Stretching a straight and level 2,418 feet, more than 100 feet above the Appomattox River and its flood plain between Cumberland and Prince Edward counties, High Bridge is an impressive steel structure erected in 1914. The register listing for the bridge also includes the extant masonry piers and abutments from the 1854 High Bridge. Both the steel structure and the vestiges of the earlier bridge recall the development of the railroad in Virginia and the final phase of the Civil War. The 1854 bridge was built by the Southside Railroad to span the Appomattox, a major obstacle to its new line between Lynchburg and Petersburg. The bridge rose 126 feet, making it one of the largest bridges in the world at the time. In 1865, while fleeing Union General Francis Barlow’s forces after the fall of Petersburg, Robert E. Lee’s army burned the High Bridge — though not completely. Thus Union forces were able to keep close on the heels of the Confederates and ultimately catch them at Appomattox Court House. After the war another bridge was quickly erected — though it soon needed replacing, which happened in 1914 when the steel bridge was constructed along the ruins of the 1854 bridge piers. The High Bridge rail line continued to be used for passenger service until 1979 and freight transport until 2005. The Department of Conservation and Recreation has since converted the abandoned rail line to a multi-use trail as a component of the High Bridge Trail State Park.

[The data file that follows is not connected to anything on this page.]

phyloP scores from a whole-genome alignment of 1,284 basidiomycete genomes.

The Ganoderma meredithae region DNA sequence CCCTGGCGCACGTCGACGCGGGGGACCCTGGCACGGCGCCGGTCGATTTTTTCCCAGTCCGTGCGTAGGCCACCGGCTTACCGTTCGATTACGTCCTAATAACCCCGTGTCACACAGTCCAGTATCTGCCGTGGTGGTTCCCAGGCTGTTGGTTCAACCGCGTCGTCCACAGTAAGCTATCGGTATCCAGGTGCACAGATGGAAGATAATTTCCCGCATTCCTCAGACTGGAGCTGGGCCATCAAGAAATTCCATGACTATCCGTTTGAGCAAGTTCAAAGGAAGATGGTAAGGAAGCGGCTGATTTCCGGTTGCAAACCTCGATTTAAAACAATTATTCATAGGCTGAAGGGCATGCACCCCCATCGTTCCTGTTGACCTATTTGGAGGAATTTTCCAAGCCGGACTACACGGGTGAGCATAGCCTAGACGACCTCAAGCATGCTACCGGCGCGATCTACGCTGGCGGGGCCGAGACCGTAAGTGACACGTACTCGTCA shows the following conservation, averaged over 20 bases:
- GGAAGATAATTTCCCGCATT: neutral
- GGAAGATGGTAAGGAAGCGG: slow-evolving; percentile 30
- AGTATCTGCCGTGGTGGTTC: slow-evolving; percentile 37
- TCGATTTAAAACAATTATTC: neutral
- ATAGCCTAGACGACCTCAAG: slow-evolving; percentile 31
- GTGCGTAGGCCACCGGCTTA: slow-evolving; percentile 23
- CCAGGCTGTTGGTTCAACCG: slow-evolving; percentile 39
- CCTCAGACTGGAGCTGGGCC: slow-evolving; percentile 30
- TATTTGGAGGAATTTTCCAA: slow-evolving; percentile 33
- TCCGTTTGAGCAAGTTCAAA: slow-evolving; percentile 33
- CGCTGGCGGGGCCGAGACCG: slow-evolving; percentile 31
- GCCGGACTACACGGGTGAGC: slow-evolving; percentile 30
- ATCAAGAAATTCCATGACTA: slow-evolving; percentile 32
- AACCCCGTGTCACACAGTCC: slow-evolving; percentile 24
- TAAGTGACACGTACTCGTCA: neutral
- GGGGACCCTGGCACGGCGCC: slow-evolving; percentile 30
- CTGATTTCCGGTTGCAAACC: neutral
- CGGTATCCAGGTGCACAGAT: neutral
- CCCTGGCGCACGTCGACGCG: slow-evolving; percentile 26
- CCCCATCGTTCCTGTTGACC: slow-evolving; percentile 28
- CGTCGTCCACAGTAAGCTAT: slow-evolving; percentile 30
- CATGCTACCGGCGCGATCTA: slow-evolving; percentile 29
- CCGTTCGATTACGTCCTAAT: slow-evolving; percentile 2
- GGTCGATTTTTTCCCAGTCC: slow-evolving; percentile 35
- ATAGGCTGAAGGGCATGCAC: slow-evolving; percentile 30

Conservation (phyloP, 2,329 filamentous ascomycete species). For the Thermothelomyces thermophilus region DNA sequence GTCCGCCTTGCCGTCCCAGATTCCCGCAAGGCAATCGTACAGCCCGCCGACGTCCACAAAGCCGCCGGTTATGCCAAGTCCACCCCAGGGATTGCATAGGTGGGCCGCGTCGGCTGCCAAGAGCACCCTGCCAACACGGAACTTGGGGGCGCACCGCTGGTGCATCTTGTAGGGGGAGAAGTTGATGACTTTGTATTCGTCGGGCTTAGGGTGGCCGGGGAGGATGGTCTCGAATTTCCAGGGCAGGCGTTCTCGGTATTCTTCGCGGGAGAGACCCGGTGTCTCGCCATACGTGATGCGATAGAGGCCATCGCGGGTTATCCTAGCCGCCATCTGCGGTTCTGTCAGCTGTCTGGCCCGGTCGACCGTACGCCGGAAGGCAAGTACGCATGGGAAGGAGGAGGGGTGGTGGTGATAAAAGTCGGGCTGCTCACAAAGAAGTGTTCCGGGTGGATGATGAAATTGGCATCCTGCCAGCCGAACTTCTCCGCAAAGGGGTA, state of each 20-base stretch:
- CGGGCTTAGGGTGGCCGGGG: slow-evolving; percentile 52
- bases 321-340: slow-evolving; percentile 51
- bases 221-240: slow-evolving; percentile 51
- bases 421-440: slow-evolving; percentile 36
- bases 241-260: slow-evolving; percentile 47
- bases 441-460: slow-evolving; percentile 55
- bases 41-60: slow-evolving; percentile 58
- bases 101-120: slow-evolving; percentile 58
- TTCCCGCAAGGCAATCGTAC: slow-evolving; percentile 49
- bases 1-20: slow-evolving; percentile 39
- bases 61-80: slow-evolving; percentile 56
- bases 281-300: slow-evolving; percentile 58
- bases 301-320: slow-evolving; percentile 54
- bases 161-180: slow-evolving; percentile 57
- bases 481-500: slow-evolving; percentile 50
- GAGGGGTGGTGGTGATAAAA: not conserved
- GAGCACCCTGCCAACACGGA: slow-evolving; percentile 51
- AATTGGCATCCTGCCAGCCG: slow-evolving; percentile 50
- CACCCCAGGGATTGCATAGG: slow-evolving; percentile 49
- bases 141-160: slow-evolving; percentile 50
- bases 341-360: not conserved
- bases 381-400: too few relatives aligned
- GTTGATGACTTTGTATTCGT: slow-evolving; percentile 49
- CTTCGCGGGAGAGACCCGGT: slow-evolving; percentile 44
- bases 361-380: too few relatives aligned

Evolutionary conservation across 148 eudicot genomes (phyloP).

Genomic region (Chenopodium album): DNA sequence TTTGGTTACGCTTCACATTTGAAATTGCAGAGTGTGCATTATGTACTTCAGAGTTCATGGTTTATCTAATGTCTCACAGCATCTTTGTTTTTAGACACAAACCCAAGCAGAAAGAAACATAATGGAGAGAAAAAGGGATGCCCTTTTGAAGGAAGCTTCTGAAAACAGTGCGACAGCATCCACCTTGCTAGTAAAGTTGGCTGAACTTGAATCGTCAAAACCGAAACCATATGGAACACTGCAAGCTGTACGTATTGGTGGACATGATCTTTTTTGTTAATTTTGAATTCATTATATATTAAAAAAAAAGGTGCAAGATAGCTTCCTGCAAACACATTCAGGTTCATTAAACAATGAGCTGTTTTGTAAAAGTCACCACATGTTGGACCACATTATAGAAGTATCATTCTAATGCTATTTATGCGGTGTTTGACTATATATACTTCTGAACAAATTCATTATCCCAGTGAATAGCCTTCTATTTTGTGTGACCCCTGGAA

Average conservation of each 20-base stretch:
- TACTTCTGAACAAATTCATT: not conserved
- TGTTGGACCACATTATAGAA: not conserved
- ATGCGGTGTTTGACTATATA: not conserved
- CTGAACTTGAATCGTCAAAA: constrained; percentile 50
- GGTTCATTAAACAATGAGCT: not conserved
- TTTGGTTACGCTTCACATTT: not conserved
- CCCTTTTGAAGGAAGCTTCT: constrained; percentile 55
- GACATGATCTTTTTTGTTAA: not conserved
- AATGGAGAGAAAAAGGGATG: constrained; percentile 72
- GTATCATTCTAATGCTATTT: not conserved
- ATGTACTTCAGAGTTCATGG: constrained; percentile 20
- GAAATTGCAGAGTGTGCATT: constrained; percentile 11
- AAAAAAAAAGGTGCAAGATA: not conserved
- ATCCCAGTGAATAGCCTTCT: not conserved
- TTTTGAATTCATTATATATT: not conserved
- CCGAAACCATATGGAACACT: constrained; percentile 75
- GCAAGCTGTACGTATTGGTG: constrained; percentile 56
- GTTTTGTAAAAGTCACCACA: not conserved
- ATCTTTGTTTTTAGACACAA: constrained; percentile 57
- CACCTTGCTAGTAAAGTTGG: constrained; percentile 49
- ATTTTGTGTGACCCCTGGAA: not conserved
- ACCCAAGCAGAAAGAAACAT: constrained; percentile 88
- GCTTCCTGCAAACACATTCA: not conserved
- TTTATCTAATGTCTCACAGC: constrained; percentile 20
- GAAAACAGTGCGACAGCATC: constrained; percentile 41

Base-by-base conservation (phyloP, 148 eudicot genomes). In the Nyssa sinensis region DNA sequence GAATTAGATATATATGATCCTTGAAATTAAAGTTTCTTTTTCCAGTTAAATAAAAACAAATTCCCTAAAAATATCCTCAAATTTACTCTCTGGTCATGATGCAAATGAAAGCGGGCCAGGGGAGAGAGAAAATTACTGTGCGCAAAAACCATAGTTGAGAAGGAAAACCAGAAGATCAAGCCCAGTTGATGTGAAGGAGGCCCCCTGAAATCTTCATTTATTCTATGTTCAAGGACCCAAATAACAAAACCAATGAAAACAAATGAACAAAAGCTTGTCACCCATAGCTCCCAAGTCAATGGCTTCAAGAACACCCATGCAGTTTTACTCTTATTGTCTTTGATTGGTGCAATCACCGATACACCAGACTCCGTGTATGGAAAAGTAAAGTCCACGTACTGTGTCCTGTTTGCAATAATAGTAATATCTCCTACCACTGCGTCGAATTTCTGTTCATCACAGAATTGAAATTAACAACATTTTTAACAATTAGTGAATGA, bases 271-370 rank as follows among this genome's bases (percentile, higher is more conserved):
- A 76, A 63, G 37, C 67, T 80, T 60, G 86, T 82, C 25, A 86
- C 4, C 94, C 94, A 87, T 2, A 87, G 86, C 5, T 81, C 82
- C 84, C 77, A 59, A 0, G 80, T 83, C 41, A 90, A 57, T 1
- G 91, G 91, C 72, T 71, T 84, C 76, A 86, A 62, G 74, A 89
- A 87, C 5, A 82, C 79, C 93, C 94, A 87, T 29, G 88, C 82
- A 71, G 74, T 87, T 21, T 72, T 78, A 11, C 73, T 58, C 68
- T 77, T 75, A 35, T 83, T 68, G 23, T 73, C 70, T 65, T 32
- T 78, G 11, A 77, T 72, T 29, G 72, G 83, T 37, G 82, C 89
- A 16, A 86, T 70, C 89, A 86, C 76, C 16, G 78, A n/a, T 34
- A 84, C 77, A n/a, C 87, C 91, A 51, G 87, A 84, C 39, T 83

Many properties listed in the registers are private dwellings and are not open to the public, however many are visible from the public right-of-way. Please be respectful of owner privacy.
VLR: Virginia Landmarks Register
NPS: National Park Service
NRHP: National Register of Historic Places
NHL: National Historic Landmark